Changing Up Popular Warm-Up Routines

As with any task, whether it’s a warm-up or a curricular task, I try to think of ways to get more student engagement, tap a different thinking modality, and just to change things up.

WODB has become a common acronym in classrooms for good reasons. (Actually, does it qualify as an acronym like NATO since I’ve never heard it pronounced as a word? Y’all are still saying Which One Doesn’t Belong, right?)

Take this first one I see on the site. (I added the numbers 1-4.)

I do my homework first, in the order that the shapes come to my brain:

  • #2 doesn’t belong because it’s the only non-triangle.
  • #4 doesn’t belong because it’s the only shaded shape.
  • #1 doesn’t belong because it’s the only one with exactly one line of symmetry.
  • #3 doesn’t belong because it’s the only obtuse triangle.

With students, I ask them to give me a blank grid and get ready to draw in each box as they listen to my clues. I tell them to make quick sketches as they may need to make changes when they hear new clues. I can give them the clues in any order I choose. But, we’ll stick with the order above.

  • #2 doesn’t belong because it’s the only non-triangle.

A possible sketch:

  • #4 doesn’t belong because it’s the only shaded shape.


  • #1 doesn’t belong because it’s the only one with exactly one line of symmetry.

  • #3 doesn’t belong because it’s the only obtuse triangle.

Students can then share their sketches and critique each other’s work. The reveal is fantastically fun.

Notice that if the first thing that came to my brain was “#3 doesn’t belong because it’s the only hexagon,” and I gave this clue to my students, then I may expect to see lots of different sketches.

Or, if I were the student, I’d wait for more clues.


[Added 10/17/2020]

I meant to include a numerical WODB example because there are a lot of possible solutions, it’s always fun to see what the kids come up with. Here’s the first numerical one on the site. (I added the letters A-D.)

I work on it first.

  • D is the only non-square number.
  • A is the only single-digit number.
  • C is the only number divisible by 5.
  • B is the only even number.

I give the students the above clues in the same order. However, students may not erase a number as they revise, they may only cross it off so that I may see what they had originally.


Estimation 180 is another popular one. From the site’s Day 6:

Instead of asking students for an estimation, I ask:

One of the four numbers below is the correct number of almonds in the 1/4 cup pictured. Which one is it and why did you choose it? Which number do you believe is way off?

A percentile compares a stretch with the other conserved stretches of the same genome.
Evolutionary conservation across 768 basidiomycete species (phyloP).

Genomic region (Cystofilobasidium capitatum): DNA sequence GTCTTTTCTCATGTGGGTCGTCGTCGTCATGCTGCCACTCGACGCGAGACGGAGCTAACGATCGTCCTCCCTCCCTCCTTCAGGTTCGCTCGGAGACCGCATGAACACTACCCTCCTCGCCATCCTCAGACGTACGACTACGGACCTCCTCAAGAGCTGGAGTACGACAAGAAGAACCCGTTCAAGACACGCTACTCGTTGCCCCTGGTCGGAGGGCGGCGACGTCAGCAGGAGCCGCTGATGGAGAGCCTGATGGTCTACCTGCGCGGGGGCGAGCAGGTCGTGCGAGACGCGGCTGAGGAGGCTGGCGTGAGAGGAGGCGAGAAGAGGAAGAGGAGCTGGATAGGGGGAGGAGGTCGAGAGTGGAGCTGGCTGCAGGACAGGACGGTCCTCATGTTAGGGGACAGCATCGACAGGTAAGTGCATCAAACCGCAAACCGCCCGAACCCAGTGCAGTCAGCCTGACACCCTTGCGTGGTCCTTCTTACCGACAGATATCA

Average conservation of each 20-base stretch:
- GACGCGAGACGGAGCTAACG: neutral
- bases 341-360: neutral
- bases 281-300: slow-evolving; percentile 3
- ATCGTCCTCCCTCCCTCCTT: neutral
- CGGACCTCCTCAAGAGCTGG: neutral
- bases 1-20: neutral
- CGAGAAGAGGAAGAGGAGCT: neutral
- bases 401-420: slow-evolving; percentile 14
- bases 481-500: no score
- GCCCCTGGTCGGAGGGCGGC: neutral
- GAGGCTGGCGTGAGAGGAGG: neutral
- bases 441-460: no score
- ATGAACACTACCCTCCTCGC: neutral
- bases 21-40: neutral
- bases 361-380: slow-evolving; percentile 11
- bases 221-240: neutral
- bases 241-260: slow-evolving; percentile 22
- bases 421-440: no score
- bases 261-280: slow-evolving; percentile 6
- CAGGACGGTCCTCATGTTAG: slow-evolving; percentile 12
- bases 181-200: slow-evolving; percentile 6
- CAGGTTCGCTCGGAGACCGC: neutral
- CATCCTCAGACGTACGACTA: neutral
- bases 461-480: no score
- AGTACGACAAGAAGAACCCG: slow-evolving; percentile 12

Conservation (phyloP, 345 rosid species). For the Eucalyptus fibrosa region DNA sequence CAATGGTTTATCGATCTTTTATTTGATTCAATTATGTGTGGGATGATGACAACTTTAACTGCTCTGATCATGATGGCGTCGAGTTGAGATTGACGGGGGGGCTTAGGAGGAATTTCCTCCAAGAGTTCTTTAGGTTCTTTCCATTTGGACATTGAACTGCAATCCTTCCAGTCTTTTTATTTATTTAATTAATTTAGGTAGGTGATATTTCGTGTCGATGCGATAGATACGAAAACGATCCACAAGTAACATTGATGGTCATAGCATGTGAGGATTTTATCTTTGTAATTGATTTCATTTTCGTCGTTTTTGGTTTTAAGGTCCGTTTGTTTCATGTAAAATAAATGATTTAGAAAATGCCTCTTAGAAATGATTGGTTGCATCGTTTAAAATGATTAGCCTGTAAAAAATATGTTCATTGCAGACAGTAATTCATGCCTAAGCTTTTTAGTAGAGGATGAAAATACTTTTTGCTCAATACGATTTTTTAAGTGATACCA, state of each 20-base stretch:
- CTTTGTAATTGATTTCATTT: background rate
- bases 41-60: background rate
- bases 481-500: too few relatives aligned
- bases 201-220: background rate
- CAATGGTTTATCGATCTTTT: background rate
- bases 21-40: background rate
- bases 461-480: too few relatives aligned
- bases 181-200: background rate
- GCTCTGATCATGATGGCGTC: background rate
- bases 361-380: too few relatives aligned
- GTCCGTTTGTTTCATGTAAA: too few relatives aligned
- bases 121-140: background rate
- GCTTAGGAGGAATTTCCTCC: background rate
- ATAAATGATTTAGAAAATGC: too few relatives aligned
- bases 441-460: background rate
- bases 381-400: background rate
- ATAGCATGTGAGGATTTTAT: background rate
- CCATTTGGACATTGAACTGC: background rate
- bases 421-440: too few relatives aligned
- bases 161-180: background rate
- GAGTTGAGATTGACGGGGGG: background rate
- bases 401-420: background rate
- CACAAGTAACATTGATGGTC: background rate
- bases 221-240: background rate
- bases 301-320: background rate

• 8
    • 15
    • 28
    • 40

I find their reasoning and conversations are tighter this way — more focused. I’m also one of those people who dread having to guess at something, even with a visual clue. With younger students, I’d give them 3 choices instead of 4.

Open Middle is another well-loved routine. This one is filed under Grade 4, Equivalent Fractions. (I added the digits A-G.)

Directions: Use the digits 1 to 9, at most one time each, to make three equivalent fractions.

I mark the digits 1 through 9 on red/yellow counters and put them into a baggie.

I reach into the bag and randomly pull one out. Say, I pull out a 5. I call on a student [randomly] and ask, “Which space (A-G) can the number 5 not be in?”

There is a big difference between asking the above question versus, “Where do you think the number 5 goes?” The chance of answering this question correctly, if 5 is used at all, is 1 out of 7. The former question is much safer to tackle. This routine engages the whole class on one number at a time — we get deeper thinking when we can focus on one thing and while building on each other’s thinking. And I very much love it when students are given opportunities to honor and build on their classmates’ reasoning. After a few suggestions, a student might conclude that the number 5 can go into the discard pile. (It’s also common for students to use a number more than once or use a number not allowed, so the counters alleviate this mistake.)

Also, I need to share that this problem was posed in an online workshop I attended yesterday, and I didn’t even attempt it because these are my constant truths:

  1. Someone else will come up with the answer before I do.
  2. The answer will be revealed before I get to solve it, so no point in me ever working on it.

How many of our students also hold these truths? I understand this was a workshop for teachers and time is limited and sharing is good and all that. I’m just thinking about best practices with students though.


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